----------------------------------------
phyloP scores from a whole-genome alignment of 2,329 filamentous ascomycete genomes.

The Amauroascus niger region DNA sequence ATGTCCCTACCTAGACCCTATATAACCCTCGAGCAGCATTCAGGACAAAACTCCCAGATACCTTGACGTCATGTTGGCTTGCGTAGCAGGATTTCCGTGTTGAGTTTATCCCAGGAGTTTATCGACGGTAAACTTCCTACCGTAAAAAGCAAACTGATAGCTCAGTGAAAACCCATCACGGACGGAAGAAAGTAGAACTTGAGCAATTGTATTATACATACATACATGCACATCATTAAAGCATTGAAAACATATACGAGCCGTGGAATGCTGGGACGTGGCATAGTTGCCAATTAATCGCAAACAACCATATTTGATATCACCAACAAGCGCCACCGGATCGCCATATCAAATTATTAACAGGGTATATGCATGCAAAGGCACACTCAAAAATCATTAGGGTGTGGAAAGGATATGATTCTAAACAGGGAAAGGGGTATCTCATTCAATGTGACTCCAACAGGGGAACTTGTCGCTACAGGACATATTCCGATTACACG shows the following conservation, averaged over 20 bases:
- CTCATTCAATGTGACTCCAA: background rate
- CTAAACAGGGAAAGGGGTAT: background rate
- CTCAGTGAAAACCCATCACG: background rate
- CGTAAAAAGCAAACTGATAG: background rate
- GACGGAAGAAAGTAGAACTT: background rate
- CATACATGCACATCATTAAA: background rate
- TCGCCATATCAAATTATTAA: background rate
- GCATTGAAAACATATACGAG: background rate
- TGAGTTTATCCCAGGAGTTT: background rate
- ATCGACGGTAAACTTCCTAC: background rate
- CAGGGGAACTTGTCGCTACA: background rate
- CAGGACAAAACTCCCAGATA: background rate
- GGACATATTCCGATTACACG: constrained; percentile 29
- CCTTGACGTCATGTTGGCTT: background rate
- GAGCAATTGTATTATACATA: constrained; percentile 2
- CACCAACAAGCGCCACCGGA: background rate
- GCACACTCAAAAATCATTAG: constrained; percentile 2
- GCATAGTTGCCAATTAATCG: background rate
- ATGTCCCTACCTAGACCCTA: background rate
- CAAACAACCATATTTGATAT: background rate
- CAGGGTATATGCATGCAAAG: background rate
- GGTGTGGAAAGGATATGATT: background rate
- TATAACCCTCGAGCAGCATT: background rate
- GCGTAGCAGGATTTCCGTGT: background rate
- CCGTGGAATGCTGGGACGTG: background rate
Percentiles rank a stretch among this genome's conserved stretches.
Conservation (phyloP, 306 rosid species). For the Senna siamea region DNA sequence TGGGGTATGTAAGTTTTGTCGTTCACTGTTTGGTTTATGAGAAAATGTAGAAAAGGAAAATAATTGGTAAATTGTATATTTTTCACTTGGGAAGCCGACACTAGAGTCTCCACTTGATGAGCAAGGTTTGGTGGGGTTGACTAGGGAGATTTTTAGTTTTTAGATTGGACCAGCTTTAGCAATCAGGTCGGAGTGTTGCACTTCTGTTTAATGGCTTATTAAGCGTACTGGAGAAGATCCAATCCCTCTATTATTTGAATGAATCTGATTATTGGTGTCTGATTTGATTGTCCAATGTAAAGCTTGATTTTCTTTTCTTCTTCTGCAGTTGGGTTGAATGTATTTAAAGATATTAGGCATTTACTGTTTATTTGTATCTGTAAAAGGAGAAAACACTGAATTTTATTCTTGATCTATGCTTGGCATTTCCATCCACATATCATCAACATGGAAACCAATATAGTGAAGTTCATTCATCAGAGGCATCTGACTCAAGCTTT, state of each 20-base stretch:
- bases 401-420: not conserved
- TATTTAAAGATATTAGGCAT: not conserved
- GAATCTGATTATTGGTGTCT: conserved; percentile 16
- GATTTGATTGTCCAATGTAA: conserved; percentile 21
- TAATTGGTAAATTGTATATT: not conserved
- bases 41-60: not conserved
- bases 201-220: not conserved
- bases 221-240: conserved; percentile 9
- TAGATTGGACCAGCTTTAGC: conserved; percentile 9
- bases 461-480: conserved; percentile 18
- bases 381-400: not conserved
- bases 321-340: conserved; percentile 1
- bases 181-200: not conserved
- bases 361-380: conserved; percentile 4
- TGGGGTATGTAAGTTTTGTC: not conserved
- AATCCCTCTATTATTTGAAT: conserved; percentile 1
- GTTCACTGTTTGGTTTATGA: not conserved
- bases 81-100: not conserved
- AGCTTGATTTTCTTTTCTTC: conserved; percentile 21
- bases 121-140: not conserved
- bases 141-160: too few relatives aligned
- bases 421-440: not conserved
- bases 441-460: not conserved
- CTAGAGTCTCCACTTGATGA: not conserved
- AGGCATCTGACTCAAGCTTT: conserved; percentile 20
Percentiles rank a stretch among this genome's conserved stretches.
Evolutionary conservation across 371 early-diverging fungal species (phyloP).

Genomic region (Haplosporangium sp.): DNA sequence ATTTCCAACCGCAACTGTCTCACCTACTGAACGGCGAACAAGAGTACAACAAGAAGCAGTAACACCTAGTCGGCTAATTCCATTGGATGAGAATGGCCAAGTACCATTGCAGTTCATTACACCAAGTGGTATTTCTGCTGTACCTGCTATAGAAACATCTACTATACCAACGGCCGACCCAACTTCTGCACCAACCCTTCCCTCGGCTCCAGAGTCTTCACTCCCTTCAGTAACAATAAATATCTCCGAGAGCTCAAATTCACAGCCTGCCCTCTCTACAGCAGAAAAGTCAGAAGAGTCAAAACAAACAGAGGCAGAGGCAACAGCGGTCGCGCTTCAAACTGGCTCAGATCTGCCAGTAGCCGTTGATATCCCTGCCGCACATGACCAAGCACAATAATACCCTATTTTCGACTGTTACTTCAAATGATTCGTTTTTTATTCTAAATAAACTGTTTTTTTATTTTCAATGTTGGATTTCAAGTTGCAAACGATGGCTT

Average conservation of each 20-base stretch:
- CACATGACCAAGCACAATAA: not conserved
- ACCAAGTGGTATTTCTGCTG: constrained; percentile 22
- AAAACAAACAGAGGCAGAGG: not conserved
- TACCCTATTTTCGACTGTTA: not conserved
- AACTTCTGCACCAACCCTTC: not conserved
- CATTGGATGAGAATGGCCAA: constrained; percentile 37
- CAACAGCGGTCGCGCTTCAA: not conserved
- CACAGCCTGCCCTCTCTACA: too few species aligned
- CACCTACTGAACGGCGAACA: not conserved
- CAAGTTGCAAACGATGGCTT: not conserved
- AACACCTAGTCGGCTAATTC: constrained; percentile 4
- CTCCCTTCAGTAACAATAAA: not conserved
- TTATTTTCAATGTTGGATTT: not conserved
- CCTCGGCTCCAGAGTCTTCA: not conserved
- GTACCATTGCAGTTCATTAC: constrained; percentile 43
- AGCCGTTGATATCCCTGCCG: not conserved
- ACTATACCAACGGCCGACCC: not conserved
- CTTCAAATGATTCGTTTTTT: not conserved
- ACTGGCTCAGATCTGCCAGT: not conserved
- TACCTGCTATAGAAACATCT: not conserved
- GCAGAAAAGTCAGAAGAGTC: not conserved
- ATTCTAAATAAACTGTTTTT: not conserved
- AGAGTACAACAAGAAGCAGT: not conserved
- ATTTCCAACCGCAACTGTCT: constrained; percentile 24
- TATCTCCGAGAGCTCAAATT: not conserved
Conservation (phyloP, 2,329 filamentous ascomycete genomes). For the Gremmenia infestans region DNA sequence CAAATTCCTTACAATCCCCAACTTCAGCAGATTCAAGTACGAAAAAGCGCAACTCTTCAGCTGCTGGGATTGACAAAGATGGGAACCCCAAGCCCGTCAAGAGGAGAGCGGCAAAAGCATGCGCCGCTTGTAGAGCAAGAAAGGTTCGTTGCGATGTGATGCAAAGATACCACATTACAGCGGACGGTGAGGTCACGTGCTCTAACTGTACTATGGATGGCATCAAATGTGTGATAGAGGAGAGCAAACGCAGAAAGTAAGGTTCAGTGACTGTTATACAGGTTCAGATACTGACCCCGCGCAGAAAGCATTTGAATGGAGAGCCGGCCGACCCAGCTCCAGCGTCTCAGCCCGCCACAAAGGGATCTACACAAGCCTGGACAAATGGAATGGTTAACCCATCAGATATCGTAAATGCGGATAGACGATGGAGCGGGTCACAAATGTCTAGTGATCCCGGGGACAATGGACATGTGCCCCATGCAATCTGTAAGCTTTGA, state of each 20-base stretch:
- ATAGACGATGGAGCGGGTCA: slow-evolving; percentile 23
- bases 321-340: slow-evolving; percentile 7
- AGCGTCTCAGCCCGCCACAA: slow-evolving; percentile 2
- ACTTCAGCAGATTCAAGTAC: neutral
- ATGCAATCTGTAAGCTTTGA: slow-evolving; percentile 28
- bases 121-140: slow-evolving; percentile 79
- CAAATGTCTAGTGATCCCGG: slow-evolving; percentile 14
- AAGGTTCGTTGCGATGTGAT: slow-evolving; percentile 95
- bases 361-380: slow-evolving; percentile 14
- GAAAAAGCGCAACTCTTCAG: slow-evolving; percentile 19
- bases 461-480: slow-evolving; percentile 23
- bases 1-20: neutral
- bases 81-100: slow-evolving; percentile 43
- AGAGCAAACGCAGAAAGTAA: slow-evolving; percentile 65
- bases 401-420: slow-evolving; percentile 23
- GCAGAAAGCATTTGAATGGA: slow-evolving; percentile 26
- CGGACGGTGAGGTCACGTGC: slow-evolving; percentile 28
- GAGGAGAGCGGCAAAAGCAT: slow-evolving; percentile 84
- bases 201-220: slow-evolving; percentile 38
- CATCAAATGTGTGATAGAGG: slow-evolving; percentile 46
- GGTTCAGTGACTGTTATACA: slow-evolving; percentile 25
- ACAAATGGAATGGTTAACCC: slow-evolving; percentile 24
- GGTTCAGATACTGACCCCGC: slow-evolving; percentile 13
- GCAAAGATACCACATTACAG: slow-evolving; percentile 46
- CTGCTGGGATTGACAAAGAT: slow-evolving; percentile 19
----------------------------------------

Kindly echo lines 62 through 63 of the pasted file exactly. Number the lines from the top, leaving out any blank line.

- TACCCTATTTTCGACTGTTA: not conserved
- AACTTCTGCACCAACCCTTC: not conserved